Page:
Staff Nurses at the Center: Joyce C. Clifford’s Still Radical Notion

By Katheren Koehn, MA, RN, who is a member of the AJN editorial board

It was with great regret that I read of the passing of Joyce C. Clifford last week. She was a nurse whose career as a nurse administrator and leader was spent empowering nurses, from the bedside to the boardroom. Much has been written since her passing about her nursing leadership at the administrative level. I would like to take some time to recognize her as a nurse leader who empowered nurses at the bedside.

I first learned of the work of Joyce C. Clifford from a staff nurse who’d moved from Boston to Minneapolis in the late 1980s. The entire time this nurse and I worked together she was in mourning for the hospital and job she’d left behind in Boston. Almost every day she talked about how wonderful Beth Israel was and how great it had been to be a staff nurse there. She talked about primary nursing, nurse autonomy, and interdisciplinary respect. At the time, none of these terms were familiar to me, but I knew she was telling me that “my” hospital, where she now worked, could never measure up to the fabulous BI.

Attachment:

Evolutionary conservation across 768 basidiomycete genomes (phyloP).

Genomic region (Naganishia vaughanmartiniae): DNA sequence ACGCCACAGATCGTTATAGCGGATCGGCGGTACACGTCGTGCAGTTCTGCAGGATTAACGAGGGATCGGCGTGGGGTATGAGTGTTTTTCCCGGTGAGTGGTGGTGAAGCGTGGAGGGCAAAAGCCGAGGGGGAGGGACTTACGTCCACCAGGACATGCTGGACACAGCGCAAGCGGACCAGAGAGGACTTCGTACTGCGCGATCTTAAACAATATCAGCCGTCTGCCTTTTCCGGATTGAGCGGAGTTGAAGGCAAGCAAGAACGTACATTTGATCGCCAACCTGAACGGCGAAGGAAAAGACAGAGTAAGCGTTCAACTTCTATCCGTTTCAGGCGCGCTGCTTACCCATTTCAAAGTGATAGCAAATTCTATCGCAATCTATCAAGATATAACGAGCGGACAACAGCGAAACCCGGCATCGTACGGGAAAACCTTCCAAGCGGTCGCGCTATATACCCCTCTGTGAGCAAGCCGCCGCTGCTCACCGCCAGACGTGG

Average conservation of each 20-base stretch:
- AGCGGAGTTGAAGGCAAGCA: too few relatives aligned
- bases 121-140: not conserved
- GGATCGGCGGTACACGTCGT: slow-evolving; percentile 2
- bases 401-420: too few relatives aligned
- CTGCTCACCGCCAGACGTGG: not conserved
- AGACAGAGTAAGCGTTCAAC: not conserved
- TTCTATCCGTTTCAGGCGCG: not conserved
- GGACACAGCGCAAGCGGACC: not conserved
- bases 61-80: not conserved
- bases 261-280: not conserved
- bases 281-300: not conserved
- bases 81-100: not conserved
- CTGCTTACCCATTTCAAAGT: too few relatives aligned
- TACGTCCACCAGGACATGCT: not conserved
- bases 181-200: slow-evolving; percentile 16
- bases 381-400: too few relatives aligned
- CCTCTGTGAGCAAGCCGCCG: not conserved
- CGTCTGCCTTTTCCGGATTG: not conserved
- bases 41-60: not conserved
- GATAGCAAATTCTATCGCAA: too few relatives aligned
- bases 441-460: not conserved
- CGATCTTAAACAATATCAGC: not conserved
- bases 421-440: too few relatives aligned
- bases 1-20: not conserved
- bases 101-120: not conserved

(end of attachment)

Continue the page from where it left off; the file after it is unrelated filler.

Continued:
I next learned of the work of Dr. Clifford through the book Code Green: Money-Driven Hospitals and the Dismantling of Nursing by Dana Beth Weinberg. In this book, Ms. Weinberg described the nursing environment that had been created under Dr. Clifford’s leadership:

When Beth Israel Hospital adopted primary nursing on its inpatient floors in the 1970s, the hospital also adopted a host of new organizational arrangements. The architects of Beth Israel’s professional nursing practice argued that by meeting nurses’ needs, the hospital simultaneously met those of patients. Beth Israel organized itself around nurses’ work, supporting and encouraging the work that nurses did with patients.

Organizing a hospital around nurses’ work, encouraging the work that nurses did with patients! Those are sweet words to a staff nurse’s ears. No wonder my nurse colleague was mourning the job she’d left when she moved to Minneapolis!